the deeply underlying nobody. The effect for some temperaments, for
consciousness, for egotism, is admirable; for curiosity, for hero
worship, it is rather baffling. It is the spirit of the street
transferred to the drawing-room; indiscriminating, levelling, but
doubtless finally wholesome, and witnessing the immensity of the place,
if not consenting to the grandeur of reputations or presences.
Beaton now denied that this house represented a salon at all, in the old
sense; and he held that the salon was impossible, even undesirable, with
us, when Miss Vance sighed for it. At any rate, he said that this turmoil
of coming and going, this bubble and babble, this cackling and hissing of
conversation was not the expression of any such civilization as had
created the salon. Here, he owned, were the elements of intellectual
delightfulness, but he said their assemblage in such quantity alone
denied the salon; there was too much of a good thing. The French word
implied a long evening of general talk among the guests, crowned with a
little chicken at supper, ending at cock-crow. Here was tea, with milk or
with lemon-baths of it and claret-cup for the hardier spirits throughout
the evening. It was very nice, very pleasant, but it was not the little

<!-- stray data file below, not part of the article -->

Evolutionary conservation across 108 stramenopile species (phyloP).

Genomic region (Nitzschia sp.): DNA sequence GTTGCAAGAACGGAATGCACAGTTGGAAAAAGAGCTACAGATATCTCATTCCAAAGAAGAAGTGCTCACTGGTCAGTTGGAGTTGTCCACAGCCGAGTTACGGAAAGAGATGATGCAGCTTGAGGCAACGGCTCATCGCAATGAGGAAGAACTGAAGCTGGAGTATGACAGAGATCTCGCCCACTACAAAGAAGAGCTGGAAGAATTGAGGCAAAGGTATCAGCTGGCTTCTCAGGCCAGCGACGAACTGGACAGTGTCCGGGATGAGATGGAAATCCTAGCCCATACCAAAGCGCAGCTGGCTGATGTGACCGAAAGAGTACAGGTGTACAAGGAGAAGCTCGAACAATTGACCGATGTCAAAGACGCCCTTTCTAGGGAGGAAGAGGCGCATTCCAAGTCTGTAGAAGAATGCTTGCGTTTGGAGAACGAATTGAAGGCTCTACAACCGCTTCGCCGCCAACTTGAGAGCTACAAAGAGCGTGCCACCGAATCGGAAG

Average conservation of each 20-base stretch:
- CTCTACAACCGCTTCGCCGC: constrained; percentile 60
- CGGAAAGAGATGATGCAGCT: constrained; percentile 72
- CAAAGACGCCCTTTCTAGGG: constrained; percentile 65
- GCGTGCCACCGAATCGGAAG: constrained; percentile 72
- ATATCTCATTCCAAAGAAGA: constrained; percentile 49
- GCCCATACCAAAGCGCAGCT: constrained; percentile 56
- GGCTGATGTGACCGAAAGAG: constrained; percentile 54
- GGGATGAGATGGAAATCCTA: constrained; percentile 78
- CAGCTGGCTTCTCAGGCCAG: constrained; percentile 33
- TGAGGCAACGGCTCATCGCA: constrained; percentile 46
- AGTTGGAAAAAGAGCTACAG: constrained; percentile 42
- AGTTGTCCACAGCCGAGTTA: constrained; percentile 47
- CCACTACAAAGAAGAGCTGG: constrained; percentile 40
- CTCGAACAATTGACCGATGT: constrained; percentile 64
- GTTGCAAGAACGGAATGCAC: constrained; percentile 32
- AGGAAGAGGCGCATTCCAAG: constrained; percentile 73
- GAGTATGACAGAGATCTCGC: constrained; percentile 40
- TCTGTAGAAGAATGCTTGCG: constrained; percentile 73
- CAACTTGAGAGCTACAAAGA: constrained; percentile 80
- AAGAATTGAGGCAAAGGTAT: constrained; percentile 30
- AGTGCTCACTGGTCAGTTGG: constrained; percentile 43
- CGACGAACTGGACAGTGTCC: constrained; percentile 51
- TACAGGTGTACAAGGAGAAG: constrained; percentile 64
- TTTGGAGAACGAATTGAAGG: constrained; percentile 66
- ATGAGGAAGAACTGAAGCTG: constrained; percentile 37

chicken—not the salon. In fact, he affirmed, the salon descended from
above, out of the great world, and included the aesthetic world in it.
But our great world—the rich people, were stupid, with no wish to be
otherwise; they were not even curious about authors and artists. Beaton
fancied himself speaking impartially, and so he allowed himself to speak
bitterly; he said that in no other city in the world, except Vienna,
perhaps, were such people so little a part of society.
"It isn't altogether the rich people's fault," said Margaret; and she
spoke impartially, too. "I don't believe that the literary men and the
artists would like a salon that descended to them. Madame Geoffrin, you
know, was very plebeian; her husband was a business man of some sort."
"He would have been a howling swell in New York," said Beaton, still
Wetmore came up to their corner, with a scroll of bread and butter in one
hand and a cup of tea in the other. Large and fat, and clean-shaven, he
looked like a monk in evening dress.
"We were talking about salons," said Margaret.
"Why don't you open a salon yourself?" asked Wetmore, breathing thickly